Nicola Vincent-Abnett

Nicola Vincent-Abnett
"Savant" for Solaris, Wild's End, Further Associates of Sherlock Holms, more Wild's End

Wednesday 9 May 2012

“Patience is a virtue,”...

... my mother used to say, but there was more: “Catch it if you can, seldom found in woman, and never in a man.”
I suppose that sexism has been around forever in one form or another, but we don’t often hear of men getting the raw end of the deal.
I hope I am as patient as the husband is, especially when it comes to writing.
One of the reasons why I didn’t write long fiction sooner, (and let’s not pretend that the biggest single reason wasn’t fear), is that I lack patience. It’s not that I get cross if things don’t go my way, it’s not that I want everything now, it’s just that I was always a very immediate sort of a person. To be fair, I still like jobs that I can finish in one sitting. I think that’s why I’ve been able to write a blog every day; three to five hundred words isn’t very much, and it’s easy enough, once I’ve lucked into a subject, to talk about almost anything for a little while.
A novel is a much, much bigger prospect. 
The husband patiently plots and plans and researches.
I blunder in blind. I like to get words down on the page. I like to think as I write. I like for what I’m doing today to inform what I do tomorrow.
If I plotted everything, I’m not sure I’d be able to start writing a book, let alone finish one, because finding out where I’m going as I wander along is the best part of the writing, as far as I’m concerned.
As in life, in writing, the journey is everything. It’s almost as if the story is telling itself to me, and I’m the cipher for writing it down.
Gosh that sounds grandiose, doesn’t it? 
When writers are portrayed on film, they are often shown screwing up one piece of paper after another, or, in the computer age, backspacing over whole paragraphs. That’s impatient. That’s not allowing the thing to work itself out.
If I stick with it, I generally find that all is well in the end, that the thought I’ve written down really is pertinent. 
I do excise material, but I never delete it.
Can you imagine wading through a waste-paper basket, flattening out all those rumbled pieces of paper to find the sentence that you typed two days ago, which, it turns out, is the key to the whole novel? I know I wouldn’t do it.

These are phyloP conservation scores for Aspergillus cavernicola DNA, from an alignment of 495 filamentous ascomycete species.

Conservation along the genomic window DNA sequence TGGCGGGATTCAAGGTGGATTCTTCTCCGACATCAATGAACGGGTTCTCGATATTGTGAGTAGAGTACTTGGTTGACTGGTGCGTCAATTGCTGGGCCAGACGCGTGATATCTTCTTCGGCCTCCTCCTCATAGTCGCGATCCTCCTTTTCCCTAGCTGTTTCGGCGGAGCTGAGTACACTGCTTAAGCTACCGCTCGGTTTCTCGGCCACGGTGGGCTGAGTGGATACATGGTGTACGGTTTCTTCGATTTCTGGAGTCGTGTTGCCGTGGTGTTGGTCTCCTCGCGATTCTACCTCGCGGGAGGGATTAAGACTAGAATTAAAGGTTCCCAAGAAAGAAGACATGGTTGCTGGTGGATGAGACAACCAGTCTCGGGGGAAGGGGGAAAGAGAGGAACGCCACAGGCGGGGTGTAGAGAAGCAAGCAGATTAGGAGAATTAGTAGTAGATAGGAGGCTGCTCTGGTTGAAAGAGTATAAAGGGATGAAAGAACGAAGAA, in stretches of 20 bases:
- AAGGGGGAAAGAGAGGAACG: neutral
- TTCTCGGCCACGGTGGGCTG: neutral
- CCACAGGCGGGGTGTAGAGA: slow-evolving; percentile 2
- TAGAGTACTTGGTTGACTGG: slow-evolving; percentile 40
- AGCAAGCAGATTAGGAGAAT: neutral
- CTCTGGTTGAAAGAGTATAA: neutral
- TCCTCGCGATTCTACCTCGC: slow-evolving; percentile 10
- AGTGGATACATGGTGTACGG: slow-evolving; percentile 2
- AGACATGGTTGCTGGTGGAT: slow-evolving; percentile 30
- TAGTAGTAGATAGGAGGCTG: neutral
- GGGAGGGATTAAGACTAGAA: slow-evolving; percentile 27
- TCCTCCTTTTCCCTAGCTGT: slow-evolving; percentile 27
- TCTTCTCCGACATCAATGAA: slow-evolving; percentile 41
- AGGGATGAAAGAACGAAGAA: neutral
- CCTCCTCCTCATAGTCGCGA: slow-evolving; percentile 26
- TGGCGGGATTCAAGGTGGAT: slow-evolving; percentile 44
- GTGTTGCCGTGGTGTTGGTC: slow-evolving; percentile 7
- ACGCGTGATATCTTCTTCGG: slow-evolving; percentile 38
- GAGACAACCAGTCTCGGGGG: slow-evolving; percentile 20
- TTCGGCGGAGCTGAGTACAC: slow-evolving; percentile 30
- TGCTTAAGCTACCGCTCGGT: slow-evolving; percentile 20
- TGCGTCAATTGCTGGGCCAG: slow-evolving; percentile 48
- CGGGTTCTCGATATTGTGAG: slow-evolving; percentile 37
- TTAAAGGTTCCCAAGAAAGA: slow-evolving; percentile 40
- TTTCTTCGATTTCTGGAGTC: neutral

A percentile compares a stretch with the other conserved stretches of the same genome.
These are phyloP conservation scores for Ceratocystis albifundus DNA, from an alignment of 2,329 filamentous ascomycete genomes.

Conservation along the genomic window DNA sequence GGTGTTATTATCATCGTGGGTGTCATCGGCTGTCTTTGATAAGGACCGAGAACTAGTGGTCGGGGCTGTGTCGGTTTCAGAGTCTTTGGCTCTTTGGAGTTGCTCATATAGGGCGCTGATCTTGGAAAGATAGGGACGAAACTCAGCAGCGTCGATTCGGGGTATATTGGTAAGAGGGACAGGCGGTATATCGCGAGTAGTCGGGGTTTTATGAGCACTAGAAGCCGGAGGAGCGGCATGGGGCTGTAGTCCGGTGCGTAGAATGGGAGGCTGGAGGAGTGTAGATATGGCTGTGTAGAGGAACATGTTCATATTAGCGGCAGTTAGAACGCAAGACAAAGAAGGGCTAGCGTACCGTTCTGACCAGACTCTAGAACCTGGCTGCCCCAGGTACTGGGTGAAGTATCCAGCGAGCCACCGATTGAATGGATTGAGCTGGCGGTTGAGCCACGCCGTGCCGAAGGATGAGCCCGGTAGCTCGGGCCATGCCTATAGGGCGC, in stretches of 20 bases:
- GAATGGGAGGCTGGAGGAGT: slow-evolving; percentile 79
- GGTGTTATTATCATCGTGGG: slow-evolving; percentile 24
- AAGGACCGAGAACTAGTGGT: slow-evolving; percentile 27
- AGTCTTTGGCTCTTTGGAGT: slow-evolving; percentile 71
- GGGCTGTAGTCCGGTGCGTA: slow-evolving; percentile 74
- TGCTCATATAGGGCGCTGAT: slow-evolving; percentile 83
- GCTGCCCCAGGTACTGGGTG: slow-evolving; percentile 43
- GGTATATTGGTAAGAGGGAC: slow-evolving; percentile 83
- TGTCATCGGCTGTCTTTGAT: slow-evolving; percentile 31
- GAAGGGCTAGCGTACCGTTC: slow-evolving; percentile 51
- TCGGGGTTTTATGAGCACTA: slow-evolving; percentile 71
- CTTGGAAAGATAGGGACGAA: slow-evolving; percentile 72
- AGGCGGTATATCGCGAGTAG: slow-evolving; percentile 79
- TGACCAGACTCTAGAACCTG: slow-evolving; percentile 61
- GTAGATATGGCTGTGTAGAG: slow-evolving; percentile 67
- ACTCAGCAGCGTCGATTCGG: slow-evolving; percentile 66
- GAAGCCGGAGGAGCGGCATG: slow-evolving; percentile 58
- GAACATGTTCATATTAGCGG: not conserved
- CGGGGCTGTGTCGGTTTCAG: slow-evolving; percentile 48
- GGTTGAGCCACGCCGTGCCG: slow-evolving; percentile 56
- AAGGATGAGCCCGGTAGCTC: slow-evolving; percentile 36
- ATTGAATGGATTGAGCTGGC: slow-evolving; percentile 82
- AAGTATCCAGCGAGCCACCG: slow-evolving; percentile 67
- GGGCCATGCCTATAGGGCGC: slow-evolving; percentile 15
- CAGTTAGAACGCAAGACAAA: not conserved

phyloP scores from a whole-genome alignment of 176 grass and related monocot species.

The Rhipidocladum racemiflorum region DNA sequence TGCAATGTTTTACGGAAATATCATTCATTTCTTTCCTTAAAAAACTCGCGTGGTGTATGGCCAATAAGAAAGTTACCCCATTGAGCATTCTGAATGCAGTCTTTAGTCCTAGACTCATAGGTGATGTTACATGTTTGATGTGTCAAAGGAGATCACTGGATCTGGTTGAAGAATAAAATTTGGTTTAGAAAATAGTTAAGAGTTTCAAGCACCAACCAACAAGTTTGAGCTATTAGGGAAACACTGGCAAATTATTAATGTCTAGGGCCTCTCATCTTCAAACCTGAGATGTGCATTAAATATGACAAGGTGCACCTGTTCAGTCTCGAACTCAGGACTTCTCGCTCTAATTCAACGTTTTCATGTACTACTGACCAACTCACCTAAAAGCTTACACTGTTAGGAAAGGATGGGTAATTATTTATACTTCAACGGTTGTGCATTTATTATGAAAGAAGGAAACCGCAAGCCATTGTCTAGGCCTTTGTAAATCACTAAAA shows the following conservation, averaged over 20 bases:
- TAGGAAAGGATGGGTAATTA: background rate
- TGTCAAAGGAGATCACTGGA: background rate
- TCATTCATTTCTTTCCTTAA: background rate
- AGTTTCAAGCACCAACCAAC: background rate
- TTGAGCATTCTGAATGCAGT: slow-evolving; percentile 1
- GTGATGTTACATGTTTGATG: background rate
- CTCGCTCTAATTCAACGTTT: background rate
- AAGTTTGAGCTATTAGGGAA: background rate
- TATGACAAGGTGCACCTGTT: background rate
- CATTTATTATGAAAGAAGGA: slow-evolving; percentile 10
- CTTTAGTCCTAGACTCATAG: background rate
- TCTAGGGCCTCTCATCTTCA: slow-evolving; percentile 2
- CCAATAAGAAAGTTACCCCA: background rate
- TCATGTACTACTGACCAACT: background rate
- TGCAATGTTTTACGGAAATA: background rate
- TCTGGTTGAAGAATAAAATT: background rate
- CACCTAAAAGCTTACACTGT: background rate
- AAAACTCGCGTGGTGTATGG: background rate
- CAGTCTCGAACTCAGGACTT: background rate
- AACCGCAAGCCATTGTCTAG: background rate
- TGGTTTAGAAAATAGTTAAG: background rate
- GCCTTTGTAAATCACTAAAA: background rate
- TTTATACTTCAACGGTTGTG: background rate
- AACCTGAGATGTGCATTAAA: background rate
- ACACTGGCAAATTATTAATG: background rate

So, everything I excise, which generally isn’t much, goes into a document file, and is colour-coded, and I can almost guarantee that ninety percent of that material goes back into the work at some point.
So patience might be a virtue, and certainly is in the husband’s case, but organisation will get me there in the end, too.
There are now only 3 days before my hundredth blog, so I'm going to use them to suggest some blogs that you might want to visit. Today’s is something new that was recommended by the very talented Chuck Wendig; I haven’t been reading this for long, but I do think it’s awfully good. So, take a look at Lili Saintcrow’s blog and see what you think. Well, would you look at that? Turns out you got two blogplugs in one today. What fun!

1 comment:

  1. Debbie from Canada I atAstaYosei9 May 2012 at 21:29

    Thank you so much for these words you have no idea how they've enlightened my day! :) I have a bit of both: I love doing tons and tons of research and then tons and tons of writing... But because I want to get everything done really quickly when I realize my work will require a lot of time and dedication I file it away and postpone it never looking at it again... Thus why I was never able to finish a novel... My file is just cluttered with unfinished projects... Maybe I should just work on things that can be done right away first and slowly move on to more dense tasks... In any way thank you from your words!